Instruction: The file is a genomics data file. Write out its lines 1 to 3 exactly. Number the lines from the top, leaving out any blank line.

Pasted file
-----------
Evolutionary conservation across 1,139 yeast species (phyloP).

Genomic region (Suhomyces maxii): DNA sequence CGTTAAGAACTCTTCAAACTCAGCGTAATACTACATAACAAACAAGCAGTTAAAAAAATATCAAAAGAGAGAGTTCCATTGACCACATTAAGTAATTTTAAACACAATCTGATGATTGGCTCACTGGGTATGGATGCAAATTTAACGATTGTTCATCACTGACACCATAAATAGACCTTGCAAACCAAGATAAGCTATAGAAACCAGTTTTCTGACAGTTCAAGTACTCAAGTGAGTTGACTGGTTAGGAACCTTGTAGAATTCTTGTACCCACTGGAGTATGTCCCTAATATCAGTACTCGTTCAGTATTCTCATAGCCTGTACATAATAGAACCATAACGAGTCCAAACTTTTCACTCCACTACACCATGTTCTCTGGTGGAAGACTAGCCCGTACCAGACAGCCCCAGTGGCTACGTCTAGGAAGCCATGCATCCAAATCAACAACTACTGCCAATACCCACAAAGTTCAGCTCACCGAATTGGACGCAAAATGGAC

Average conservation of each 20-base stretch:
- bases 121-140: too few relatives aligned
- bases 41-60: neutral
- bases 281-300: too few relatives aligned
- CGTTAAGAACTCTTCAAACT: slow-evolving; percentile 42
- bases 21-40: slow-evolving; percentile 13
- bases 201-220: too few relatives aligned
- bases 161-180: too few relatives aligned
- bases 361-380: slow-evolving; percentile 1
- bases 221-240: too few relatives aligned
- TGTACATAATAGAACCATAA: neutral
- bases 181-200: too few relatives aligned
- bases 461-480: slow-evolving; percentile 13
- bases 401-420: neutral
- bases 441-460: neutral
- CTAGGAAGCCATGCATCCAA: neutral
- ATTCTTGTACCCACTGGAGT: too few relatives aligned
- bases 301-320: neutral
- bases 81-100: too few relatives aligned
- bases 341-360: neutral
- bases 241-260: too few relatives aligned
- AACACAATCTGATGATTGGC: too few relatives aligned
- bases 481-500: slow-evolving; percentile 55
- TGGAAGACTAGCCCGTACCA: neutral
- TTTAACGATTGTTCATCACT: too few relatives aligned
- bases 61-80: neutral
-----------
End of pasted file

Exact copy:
Evolutionary conservation across 1,139 yeast species (phyloP).

Genomic region (Suhomyces maxii): DNA sequence CGTTAAGAACTCTTCAAACTCAGCGTAATACTACATAACAAACAAGCAGTTAAAAAAATATCAAAAGAGAGAGTTCCATTGACCACATTAAGTAATTTTAAACACAATCTGATGATTGGCTCACTGGGTATGGATGCAAATTTAACGATTGTTCATCACTGACACCATAAATAGACCTTGCAAACCAAGATAAGCTATAGAAACCAGTTTTCTGACAGTTCAAGTACTCAAGTGAGTTGACTGGTTAGGAACCTTGTAGAATTCTTGTACCCACTGGAGTATGTCCCTAATATCAGTACTCGTTCAGTATTCTCATAGCCTGTACATAATAGAACCATAACGAGTCCAAACTTTTCACTCCACTACACCATGTTCTCTGGTGGAAGACTAGCCCGTACCAGACAGCCCCAGTGGCTACGTCTAGGAAGCCATGCATCCAAATCAACAACTACTGCCAATACCCACAAAGTTCAGCTCACCGAATTGGACGCAAAATGGAC

Average conservation of each 20-base stretch: